Government, business and charities need to seriously consider how to accelerate the changes in employer behaviour that Ban the Box encourages. Unless significant progress is made, increasingly it seems that the only way to make sure employers remove the tick-box is by looking to put Ban the Box on a statutory footing.
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Tory MP to push bill to keep fewer childhood crimes on permanent record | London

Tory MP to push bill to keep fewer childhood crimes on permanent record | London | News about criminal records | Scoop.it
Teenagers who commit minor drink and drugs offences should not be “punished their whole lives” by potential employers being able to find out about their convictions, a former Cabinet minister said today. People who had “very minor brushes with the law” when under 18 are being blocked from work and educational opportunities, according to Conservative MP Theresa Villiers.  She is leading a cross-party group of MPs pushing for changes to the law so that fewer minor convictions are kept on a person’s permanent record. 
Unlock's insight:
We're delighted to see that this issue has been raised in Parliament, regardless of the eventual outcome of the Supreme Court case. It can't be right that such relatively minor incidents in childhood can still be causing problems many years later.
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Leicestershire Police log of children's fight 'perverse'

Leicestershire Police log of children's fight 'perverse' | News about criminal records | Scoop.it
A fight between two young boys was logged as actual bodily harm due to crime reporting rules.
Unlock's insight:
At a time when there are campaigns to stop the criminalisation of children, it is worrying that children below the age of criminal responsibility can be added to the police database for "crimes" that they are considered legally unable to commit because of their age.
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Prisoners offered bursaries to study at Cambridge University for first time 

Prisoners offered bursaries to study at Cambridge University for first time  | News about criminal records | Scoop.it
Prisoners will be offered bursaries to study at Cambridge University for the first time under a new scheme.
Unlock's insight:
It's great to see one of the world's highest-rated universities encouraging people with convictions to continue their education and improve their opportunities. Education can play an important role in rehabilitating prisoners and ex-prisoners into society.
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Rules of compensation for victims of crime must be reviewed, orders justice secretary

Rules of compensation for victims of crime must be reviewed, orders justice secretary | News about criminal records | Scoop.it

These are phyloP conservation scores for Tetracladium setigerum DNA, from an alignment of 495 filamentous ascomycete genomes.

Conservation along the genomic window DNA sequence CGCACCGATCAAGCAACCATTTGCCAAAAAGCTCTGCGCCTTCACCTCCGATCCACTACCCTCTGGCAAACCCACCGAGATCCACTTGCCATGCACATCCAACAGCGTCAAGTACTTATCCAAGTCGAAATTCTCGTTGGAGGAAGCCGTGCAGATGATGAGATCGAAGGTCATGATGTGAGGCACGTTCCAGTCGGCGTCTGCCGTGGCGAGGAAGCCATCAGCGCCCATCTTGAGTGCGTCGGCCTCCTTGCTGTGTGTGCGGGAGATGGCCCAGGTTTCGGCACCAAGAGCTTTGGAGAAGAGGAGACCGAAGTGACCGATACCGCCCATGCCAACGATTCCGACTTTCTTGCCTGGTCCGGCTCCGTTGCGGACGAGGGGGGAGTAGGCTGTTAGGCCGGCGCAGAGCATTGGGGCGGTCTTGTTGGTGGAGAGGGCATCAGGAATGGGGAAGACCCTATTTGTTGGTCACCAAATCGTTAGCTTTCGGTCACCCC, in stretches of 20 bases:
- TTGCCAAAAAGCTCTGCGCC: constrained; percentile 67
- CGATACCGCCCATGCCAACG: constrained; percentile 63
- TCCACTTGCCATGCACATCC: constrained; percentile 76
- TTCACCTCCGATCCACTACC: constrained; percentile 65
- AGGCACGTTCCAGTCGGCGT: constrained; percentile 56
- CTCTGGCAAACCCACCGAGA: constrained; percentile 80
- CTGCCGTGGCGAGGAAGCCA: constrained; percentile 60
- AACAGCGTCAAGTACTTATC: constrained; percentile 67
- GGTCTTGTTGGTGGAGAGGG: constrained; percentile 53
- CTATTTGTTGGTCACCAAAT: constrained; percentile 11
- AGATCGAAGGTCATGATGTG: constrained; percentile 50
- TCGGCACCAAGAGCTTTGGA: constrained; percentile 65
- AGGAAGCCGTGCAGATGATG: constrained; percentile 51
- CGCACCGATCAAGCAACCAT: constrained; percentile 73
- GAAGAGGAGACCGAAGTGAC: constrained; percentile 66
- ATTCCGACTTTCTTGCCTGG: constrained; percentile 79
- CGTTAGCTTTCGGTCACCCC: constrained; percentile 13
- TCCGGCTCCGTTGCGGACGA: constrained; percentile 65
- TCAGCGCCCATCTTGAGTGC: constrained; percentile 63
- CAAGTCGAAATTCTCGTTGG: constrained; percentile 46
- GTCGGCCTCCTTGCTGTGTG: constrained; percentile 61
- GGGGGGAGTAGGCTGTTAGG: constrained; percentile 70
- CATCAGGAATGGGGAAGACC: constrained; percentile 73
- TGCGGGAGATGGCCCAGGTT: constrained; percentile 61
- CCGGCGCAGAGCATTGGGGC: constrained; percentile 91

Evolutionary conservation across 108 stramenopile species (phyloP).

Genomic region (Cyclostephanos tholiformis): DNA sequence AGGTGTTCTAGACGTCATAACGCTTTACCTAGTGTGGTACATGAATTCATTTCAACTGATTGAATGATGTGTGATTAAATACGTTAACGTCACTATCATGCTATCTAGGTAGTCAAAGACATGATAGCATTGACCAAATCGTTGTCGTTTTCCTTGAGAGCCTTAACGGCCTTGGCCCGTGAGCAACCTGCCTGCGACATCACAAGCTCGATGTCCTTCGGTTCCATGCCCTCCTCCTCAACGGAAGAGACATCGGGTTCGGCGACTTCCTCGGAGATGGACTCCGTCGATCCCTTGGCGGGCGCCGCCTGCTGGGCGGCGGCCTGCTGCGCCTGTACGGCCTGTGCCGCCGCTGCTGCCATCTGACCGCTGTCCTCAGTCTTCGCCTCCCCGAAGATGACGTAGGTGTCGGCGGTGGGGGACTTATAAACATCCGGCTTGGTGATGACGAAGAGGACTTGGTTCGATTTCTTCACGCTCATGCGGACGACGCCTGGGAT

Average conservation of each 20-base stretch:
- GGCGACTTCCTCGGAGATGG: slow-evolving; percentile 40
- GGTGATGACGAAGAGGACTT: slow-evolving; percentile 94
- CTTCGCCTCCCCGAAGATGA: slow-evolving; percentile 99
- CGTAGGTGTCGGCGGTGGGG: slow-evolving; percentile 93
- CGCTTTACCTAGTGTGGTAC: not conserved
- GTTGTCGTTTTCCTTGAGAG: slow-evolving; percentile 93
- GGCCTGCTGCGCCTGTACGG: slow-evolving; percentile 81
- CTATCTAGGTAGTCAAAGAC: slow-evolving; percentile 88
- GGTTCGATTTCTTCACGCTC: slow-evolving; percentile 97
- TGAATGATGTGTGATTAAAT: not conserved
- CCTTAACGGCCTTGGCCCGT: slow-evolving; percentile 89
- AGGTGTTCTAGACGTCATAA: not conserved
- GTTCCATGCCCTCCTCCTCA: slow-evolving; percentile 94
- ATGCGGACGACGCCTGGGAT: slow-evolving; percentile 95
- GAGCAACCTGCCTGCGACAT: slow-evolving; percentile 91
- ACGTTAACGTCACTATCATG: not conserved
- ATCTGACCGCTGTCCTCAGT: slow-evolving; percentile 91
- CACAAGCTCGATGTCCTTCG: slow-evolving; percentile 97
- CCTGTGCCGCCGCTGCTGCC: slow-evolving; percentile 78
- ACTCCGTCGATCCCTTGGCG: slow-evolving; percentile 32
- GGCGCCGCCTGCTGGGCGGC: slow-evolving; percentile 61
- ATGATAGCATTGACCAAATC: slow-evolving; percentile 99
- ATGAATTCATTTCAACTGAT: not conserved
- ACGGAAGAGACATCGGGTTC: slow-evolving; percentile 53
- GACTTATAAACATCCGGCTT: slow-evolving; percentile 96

The justice secretary has ordered a full review of the Criminal Injuries Compensation scheme after critics warned some victims are unfairly denied payouts.
Unlock's insight:
It's interesting to see that the review will include the rule excluding people with certain unspent convictions, and limiting the compensation to some others with unspent convictions. A victim of crime isn't any less a victim and doesn't suffer any less because they have an unspent conviction, so we think it's time to end that discrimination.
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Barkers stands up for jobseekers with criminal records with Ban the Box

Barkers stands up for jobseekers with criminal records with Ban the Box | News about criminal records | Scoop.it
A North West-based consultancy has become the 100th business to sign up to Business in the Community's "Ban the Box" scheme, aimed at ending discrimination against individuals with criminal records.
Unlock's insight:
Some employers choose not to employ people with convictions, claiming "their customers wouldn't like it". However, here's a practical, forward-thinking company that sees how employing people with convictions is good for the development of their business. They don't think it will hurt their business, so why should anyone else?
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BBC - Capital - Why more ex-offenders may be about to get a second chance

BBC - Capital - Why more ex-offenders may be about to get a second chance | News about criminal records | Scoop.it
The real reasons why employers in the US and the UK might be softening their attitudes towards employing people with a record
Unlock's insight:
We've been saying for a while that there is a large pool of talented potential employees who happen to have a criminal record. This article shows the potential benefits of hiring someone who happens to have a criminal record.